Once a stigmatized disease, AIDS is now a primary focus for many researchers seeking to address deadly health problems and potentially save the lives of millions of men, women and children. AIDS killed 1.5 million people worldwide last year, a staggering number that has drawn the attention of the Bill & Melinda Gates Foundation. Addressing this disease is a priority for the Gates Foundation, as is evidenced by all the work they have done to select and fund promising research. Fortunately, scientists all over the world are searching for innovative solutions to curing this disease. The Gates Foundation has found one likely contender for a vaccine that may also work as a cure in the work of a science researcher at Oregon Health and Science University.
Science Market Update
Malaria is a devastating global health problem in many parts of the world, having caused nearly 215 million infections internationally and 655,000 deaths per year. Most people know malaria is transmitted by the bite of an infective mosquito: the female Anopheles mosquito in particular. There are other less common methods of transmission as well, including blood transfusion, organ transplantation, needle sharing and when a mother gives birth to a child.
Oregon Health and Science University along with two other public Oregon schools recently opened a new life sciences building, the state’s largest academic building, on Portland’s South Waterfront. The project received $110 million in life science funding from taxpayers, $92 million in funding from Oregon Health and Science University institutional funding, $83 million from OHSU philanthropy and $10 million from the TriMet regional mass transit agency. The riverfront property for the new research building was donated by the Schnitzer family to help OHSU increase its campus presence in Portland.
The Oregon State University Superfund Research Program recently received $3 million in life science funding from the National Institutes of Health. This multi-investigator, multi-disciplinary and multi-institution program makes its goal the development of new technologies to assess polycyclic aromatic hydrocarbons (PAHs) present at many Superfund sites and the analysis of the potential risk these hydrocarbons may have for people who come in contact with them. The NIH Project Information page goes into more details on the goals of the Oregon State University Superfund Research Program:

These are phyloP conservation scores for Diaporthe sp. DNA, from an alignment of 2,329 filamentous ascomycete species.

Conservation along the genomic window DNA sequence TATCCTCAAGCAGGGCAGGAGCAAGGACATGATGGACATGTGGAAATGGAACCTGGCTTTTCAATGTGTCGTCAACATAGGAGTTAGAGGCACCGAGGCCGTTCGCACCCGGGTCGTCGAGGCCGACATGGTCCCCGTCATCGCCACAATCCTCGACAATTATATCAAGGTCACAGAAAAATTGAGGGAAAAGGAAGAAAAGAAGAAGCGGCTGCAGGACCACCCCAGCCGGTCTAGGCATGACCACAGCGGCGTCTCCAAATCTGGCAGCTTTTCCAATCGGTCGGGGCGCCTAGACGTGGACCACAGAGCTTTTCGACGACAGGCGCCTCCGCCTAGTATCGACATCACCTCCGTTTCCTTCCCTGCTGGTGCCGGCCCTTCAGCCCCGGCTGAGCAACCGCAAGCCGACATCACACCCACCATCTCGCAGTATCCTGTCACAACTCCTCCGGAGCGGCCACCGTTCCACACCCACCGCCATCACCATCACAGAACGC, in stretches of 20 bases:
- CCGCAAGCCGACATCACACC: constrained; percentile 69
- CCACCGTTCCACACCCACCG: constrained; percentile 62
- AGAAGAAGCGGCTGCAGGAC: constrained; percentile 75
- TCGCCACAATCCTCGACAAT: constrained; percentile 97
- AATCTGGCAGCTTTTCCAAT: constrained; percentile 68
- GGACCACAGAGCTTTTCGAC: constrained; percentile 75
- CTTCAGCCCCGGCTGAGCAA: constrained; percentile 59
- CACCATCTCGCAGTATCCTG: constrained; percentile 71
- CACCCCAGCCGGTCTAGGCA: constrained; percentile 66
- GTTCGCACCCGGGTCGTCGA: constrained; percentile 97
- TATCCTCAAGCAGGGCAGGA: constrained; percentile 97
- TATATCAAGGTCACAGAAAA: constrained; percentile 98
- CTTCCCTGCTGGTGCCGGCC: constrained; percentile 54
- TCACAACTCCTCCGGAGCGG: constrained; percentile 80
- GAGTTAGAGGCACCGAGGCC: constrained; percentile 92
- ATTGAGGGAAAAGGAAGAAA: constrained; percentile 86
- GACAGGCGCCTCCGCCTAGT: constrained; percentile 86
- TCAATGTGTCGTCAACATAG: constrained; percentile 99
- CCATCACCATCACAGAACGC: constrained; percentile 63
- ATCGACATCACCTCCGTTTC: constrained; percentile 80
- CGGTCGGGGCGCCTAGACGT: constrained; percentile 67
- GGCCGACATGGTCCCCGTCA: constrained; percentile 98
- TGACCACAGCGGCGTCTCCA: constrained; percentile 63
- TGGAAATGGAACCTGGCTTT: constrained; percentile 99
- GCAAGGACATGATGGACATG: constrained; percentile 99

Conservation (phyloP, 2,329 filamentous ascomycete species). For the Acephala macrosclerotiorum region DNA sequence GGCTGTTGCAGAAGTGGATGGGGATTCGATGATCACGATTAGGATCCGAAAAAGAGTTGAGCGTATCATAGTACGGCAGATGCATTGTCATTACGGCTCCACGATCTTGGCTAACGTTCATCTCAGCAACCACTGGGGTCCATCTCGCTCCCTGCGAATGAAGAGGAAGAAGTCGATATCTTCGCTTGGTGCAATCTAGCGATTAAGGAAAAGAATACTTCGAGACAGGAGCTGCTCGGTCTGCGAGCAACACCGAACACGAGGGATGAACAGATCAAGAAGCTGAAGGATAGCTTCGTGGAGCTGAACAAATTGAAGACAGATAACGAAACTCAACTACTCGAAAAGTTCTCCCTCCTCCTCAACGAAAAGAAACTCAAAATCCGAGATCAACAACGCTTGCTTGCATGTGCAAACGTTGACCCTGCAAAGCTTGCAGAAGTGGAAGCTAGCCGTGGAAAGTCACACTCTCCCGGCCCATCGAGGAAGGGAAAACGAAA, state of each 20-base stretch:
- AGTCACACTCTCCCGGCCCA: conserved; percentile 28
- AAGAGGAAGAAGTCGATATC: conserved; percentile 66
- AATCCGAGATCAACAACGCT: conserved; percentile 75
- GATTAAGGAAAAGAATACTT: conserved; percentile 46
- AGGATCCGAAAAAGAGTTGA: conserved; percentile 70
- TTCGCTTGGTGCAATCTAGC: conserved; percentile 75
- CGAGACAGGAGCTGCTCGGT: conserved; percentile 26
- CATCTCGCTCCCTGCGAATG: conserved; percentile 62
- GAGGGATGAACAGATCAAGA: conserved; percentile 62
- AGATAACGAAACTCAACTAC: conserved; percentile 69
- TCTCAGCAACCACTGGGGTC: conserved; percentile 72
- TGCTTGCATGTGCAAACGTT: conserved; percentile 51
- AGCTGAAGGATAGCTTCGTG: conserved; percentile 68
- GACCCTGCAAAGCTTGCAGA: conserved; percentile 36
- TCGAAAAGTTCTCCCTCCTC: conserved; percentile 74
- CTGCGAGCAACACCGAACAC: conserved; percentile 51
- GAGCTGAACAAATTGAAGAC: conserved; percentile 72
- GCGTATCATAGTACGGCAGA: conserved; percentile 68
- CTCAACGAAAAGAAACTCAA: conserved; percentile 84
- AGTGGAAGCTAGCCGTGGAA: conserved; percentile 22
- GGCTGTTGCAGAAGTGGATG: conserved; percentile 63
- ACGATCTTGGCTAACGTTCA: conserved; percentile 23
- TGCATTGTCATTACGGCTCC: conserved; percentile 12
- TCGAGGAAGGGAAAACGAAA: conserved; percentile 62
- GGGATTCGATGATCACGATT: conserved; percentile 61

Researchers at the University of Oregon, Eugene recently received $3.1 million in life science funding from the National Institutes of Health to fund a zebrafish model organism database. Dr. Monte Westerfield, the project leader, is a professor of biology at the University of Oregon. His research interests include understanding the mechanisms that regulate the differentiation of neurons as well as understanding the molecular genetics of ear and eye and development. The NIH Project Information page provides more details on the goals of the study receiving this latest round of life science funding:
Researchers at the University of Oregon have used the Electroencephalogram (EEG) electrode to tape the rhythm of memory as memories occur in near real time in the human brain. This research includes 25 student subjects and is led by Professor Edward Awh in the University of Oregon Department of Psychology and Institute of Neuroscience.
The National Science Foundation has just rewarded a grant of $200,000 to Professor Adam Higgins from Oregon State University for the prevention of sepsis. Adam Higgins is the Principal Investigator on the grant, and he is an assistant professor in the Oregon State University School of Chemical, Biological and Environmental Engineering.
This month the Knight Cancer Institute at Oregon Health and Science University (OHSU) received a $10 million gift from Columbia Sportswear President and Chief Executive Officer Tim Boyle to recruit and support the next generation of cancer researchers.
Researchers in the Linus Pauling Institute at Oregon State University discovered a copper compound to form the basis for a therapy for Amyotrophic Lateral Sclerosis (ALS), or Lou Gehrig’s disease.
When taking into account a new grant to Oregon Health and Science University and recent NIH and NSF research funding, Oregon Health and Science University is a great market for lab suppliers marketing life science solutions and hoping to generate laboratory sales leads. Oregon Health and Science University was recently awarded $50 thousand in research funding by the National Psoriasis Foundation.